Men Who Get It
First, let me be clear about how I think things work. I’m what us social scientists call a “social constructionist”. I believe that we, as a society, form rules and norms about what men can and should do and what women can and should do. Then we judge people on their conformity. We all judge. The current focus on unconscious bias as a route to fair treatment springs from this point of view for many kinds of prejudice. We don’t intend to hold or enact bias, but we do, unconsciously, because we’re, if you will, programmed to uphold the social system in which we’re embedded.
Becoming aware of our unconscious bias makes it possible to change our behavior, to become less prejudicial. But that takes intentionality and practice. New habits need to be formed. That’s hard work.
So – Men Who Get It. This is the name of a new project we’re launching at The Impact Seat. We’re starting with women and men because I’ve been immersed as a Ph.D. scholar in the study of gender for over a decade. Also, because many companies have focused on women’s leadership as a primary diversity and inclusion path—and since the needle, at least for top management, hasn’t shifted much towards equity, firms are beginning to look for innovative ideas.
I’m writing a book and compiling the research record relevant to practice. The Impact Seat has designed coaching and training products for executive team members (men) who want to be Men Who Get It.
We believe that Men Who Get It have come to see how some of their behaviors, socially constructed, are at odds with their values. They don’t want to show bias to women at work, and they have set their intentions to not only suppress bias but to actively counteract the bias in the system that holds women down. They’ve had to change their habits and attitudes and make some uncomfortable shifts. That’s hard work – but with a real and meaningful payoff.
Let’s talk about my friend, Jeff. Jeff works at a global financial services firm. He’s been building his career for 15 years and now manages a group of 40 people. Jeff became aware of gender rules (what men can and should do and what women can and should do) through an MBA course and once aware, saw how these rules were impacting his girlfriend, his colleagues at the office. Jeff wants to be part of the solution. One way he does this is to reach out to competent women he knows when he has a job opening, encouraging them to apply. Research tells us that women are less likely to consider themselves qualified for a promotion, as compared to men (on average, in general) even when their qualifications are equal.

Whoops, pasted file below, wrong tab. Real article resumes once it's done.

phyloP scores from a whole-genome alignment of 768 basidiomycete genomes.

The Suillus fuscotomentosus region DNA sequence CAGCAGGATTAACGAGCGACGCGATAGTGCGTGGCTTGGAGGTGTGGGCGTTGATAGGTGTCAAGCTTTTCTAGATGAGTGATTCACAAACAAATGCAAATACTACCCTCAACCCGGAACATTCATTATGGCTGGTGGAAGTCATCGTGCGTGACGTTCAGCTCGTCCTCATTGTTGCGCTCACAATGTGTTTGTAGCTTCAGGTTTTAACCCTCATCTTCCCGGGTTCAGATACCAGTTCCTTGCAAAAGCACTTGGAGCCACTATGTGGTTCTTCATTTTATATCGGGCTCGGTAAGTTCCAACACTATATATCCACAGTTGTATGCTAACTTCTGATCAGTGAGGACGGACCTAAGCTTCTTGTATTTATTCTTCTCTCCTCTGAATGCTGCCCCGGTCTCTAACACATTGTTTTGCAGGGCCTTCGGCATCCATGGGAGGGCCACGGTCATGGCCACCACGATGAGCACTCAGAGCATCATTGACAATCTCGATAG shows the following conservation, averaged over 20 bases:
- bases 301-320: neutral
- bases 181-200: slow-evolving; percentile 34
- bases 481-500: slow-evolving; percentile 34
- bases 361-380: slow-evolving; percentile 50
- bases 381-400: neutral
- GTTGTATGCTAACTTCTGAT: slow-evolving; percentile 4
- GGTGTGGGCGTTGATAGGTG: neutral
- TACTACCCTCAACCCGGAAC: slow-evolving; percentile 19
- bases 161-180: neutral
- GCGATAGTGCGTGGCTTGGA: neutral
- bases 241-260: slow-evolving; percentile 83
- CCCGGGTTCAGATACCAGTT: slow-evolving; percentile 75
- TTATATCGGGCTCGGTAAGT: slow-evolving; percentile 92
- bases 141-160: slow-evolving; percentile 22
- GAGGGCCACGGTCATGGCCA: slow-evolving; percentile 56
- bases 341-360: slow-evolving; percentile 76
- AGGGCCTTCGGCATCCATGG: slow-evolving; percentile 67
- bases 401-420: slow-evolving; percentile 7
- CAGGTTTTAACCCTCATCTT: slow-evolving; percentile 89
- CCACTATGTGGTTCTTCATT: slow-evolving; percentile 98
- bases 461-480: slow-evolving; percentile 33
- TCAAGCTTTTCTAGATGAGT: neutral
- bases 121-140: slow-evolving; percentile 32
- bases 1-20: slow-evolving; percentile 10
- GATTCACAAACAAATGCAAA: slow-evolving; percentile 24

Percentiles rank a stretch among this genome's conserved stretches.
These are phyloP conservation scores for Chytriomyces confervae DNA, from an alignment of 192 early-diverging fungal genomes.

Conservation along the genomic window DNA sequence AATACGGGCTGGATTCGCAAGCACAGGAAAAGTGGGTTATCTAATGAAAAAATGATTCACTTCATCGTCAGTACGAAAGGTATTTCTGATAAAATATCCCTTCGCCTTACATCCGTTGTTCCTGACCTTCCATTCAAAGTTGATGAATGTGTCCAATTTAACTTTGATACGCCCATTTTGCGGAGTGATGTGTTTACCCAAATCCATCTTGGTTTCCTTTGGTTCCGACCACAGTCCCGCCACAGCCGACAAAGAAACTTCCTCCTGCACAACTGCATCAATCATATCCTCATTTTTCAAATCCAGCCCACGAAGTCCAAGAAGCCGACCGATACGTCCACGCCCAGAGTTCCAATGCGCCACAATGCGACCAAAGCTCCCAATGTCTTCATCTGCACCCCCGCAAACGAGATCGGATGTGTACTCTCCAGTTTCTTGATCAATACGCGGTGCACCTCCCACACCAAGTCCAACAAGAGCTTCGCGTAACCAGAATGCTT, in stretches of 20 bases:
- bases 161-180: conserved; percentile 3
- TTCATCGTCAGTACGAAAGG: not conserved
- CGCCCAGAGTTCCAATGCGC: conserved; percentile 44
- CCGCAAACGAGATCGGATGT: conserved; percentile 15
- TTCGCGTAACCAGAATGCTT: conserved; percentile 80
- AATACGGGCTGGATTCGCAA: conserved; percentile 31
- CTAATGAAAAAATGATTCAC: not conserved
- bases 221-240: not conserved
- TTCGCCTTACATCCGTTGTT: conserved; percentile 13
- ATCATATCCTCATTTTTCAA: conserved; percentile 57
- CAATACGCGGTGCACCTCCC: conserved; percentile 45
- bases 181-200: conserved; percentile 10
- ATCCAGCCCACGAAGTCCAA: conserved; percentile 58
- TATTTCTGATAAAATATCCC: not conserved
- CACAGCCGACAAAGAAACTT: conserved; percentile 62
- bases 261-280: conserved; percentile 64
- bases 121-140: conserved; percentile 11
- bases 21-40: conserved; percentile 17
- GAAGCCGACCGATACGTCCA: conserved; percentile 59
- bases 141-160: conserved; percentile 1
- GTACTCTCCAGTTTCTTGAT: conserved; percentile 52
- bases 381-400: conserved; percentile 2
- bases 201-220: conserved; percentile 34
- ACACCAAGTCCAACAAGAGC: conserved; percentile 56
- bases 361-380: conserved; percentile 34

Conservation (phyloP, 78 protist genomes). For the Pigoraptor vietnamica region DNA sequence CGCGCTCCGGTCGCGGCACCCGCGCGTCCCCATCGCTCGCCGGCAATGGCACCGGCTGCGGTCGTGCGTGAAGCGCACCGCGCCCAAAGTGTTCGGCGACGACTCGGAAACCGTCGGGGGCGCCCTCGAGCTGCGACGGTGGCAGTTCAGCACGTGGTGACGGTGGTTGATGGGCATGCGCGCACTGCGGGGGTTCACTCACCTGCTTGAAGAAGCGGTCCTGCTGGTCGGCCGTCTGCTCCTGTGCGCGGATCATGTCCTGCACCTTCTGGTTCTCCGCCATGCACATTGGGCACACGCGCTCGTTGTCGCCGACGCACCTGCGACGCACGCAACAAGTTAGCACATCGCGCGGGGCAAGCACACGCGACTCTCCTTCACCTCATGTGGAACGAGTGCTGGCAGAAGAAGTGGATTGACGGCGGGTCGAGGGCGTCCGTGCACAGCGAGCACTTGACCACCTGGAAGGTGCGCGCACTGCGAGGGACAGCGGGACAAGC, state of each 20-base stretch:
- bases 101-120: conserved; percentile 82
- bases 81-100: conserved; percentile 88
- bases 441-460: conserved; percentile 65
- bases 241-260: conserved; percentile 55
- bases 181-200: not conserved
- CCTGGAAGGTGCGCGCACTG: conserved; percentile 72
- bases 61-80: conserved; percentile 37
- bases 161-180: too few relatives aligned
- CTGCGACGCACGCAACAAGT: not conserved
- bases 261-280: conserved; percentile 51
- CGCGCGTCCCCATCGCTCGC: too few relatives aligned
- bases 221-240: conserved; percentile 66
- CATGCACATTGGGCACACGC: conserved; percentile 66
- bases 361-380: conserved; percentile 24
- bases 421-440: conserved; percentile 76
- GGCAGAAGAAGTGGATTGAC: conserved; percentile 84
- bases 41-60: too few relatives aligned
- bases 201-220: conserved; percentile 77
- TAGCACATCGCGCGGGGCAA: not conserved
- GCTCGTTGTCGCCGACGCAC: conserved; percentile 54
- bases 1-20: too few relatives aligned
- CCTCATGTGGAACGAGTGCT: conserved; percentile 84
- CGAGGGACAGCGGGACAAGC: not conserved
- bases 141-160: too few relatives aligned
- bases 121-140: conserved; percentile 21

Some people credit this to a lack of confidence on the part of women, some to the over confidence on the part of men. Others say women are rational to expect that the system is stacked against them – in any case, the impact of this systemic pattern is that women don’t reach as high, as often (on average, in general). So, Jeff acts as a nudge and a lever– letting competent women know he feels they should reach. It’s a small, but powerful act, and it has a big impact. He’s the only guy in middle management in his section that has about a 50-50 men/women split for direct reports.
Jeff is a Man Who Gets It – he uses his power and influence to unstack the system.
When men take these actions, cumulatively, they develop a track record and that becomes visible to other men in the organization. Change happens. And on that, more to come.